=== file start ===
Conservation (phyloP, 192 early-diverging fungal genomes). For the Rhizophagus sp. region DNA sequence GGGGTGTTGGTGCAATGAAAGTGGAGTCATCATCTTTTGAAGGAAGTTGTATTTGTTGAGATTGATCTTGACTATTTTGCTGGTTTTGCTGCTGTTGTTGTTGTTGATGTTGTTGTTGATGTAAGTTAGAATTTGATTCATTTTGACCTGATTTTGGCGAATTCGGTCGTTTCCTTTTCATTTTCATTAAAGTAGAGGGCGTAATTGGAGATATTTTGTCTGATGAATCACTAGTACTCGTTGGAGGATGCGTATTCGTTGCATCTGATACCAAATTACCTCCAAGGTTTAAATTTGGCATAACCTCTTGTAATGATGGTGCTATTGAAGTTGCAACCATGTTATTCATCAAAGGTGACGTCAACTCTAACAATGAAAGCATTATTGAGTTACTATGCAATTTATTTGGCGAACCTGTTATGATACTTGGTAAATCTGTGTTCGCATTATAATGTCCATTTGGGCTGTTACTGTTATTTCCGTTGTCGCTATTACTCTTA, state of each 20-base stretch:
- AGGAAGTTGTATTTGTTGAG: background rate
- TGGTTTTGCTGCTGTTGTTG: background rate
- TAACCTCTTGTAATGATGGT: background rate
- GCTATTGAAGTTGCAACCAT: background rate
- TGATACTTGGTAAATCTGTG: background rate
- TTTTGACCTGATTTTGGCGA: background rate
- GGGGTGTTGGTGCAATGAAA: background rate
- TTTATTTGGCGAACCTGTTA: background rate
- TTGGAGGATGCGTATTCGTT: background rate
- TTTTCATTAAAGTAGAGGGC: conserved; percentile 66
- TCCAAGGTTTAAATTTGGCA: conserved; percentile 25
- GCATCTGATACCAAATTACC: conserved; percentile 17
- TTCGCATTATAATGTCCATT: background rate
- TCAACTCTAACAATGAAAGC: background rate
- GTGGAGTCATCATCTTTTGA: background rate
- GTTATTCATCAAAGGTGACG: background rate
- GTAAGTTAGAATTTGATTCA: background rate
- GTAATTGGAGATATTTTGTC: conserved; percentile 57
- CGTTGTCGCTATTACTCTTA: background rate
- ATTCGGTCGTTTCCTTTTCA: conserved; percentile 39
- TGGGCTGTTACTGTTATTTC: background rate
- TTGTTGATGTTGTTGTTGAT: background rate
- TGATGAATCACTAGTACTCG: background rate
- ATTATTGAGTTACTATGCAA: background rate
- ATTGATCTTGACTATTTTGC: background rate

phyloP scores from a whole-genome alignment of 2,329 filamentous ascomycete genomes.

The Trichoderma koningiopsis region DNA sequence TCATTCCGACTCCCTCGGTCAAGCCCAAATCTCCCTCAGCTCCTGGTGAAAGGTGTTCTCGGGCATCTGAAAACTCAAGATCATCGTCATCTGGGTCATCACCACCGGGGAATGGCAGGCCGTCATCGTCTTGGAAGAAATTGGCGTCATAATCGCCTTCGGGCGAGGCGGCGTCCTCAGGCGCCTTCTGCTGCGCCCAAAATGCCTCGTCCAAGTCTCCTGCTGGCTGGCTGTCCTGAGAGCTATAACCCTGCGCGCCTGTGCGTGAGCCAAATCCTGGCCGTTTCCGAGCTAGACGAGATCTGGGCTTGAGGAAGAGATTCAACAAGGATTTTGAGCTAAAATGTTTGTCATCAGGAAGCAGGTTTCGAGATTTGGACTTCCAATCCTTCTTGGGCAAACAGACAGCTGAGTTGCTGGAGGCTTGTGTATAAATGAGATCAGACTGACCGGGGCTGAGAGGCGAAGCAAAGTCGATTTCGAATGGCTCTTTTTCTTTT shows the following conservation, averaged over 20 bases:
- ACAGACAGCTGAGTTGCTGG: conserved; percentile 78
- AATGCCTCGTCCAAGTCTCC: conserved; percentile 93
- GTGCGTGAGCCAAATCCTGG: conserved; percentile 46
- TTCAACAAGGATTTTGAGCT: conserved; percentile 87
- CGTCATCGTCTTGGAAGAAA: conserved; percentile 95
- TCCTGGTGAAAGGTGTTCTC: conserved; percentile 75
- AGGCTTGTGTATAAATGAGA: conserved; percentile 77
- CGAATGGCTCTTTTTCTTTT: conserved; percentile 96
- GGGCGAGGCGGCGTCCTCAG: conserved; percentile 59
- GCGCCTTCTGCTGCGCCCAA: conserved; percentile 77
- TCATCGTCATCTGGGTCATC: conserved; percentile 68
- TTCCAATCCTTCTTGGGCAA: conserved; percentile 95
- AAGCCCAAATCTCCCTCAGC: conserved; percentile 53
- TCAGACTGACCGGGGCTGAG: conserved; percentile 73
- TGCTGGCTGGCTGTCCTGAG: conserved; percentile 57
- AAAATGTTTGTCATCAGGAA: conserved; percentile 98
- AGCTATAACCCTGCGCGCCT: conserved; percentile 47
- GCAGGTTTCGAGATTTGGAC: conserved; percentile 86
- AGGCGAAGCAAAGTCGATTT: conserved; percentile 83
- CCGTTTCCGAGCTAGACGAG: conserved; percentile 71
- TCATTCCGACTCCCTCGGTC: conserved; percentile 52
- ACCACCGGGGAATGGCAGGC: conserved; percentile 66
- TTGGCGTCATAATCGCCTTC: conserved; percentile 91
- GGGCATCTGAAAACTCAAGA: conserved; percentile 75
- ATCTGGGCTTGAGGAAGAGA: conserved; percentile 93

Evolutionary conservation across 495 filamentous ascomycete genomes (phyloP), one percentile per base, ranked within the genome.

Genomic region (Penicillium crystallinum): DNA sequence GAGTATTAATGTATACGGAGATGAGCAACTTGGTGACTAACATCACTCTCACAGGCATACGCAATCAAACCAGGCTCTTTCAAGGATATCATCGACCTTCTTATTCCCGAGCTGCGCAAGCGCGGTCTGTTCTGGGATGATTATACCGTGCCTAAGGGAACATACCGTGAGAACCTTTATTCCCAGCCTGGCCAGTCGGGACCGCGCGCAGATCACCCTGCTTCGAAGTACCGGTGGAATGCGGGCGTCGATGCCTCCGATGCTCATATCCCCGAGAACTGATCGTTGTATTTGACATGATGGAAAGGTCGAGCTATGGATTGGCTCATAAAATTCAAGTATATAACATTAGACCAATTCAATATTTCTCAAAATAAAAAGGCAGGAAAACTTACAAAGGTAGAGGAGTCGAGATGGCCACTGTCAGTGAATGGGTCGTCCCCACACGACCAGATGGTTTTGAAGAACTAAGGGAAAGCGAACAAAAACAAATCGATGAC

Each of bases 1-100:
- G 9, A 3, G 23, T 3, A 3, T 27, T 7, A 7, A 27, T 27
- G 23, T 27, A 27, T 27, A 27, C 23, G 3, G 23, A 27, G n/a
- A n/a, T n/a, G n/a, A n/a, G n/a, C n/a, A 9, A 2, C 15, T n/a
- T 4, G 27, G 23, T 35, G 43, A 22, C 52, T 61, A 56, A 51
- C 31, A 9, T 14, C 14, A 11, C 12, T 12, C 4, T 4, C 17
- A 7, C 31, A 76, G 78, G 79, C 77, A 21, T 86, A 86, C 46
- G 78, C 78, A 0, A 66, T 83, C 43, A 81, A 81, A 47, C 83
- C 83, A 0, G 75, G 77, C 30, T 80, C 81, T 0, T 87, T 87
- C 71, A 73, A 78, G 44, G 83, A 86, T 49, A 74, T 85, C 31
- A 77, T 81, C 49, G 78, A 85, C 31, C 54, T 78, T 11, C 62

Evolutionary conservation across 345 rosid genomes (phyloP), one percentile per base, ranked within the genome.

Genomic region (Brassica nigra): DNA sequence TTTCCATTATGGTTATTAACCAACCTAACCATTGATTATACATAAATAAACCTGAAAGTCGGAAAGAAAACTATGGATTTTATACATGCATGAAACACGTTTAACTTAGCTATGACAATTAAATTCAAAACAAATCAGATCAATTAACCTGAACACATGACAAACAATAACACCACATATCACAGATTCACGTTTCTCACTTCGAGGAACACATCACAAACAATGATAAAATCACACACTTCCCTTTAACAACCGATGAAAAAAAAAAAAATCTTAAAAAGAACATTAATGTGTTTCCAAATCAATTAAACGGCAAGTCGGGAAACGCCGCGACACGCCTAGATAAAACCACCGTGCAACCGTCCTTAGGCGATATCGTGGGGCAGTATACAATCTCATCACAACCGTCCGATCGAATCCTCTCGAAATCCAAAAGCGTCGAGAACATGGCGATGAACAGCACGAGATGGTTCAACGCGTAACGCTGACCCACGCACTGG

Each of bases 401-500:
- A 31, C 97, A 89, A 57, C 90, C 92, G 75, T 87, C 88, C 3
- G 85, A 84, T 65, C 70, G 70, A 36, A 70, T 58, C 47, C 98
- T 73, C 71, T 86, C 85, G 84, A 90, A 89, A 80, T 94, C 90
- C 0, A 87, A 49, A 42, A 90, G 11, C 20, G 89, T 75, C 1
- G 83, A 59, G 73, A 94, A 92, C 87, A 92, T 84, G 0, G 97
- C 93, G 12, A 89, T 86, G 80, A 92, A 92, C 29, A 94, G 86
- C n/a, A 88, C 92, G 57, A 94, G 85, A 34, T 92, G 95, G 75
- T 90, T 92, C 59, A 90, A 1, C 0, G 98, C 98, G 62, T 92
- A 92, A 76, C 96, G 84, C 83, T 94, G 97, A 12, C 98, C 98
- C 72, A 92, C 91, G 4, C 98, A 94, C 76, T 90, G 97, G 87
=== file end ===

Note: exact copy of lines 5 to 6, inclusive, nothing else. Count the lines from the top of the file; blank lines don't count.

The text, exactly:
- GCTATTGAAGTTGCAACCAT: background rate
- TGATACTTGGTAAATCTGTG: background rate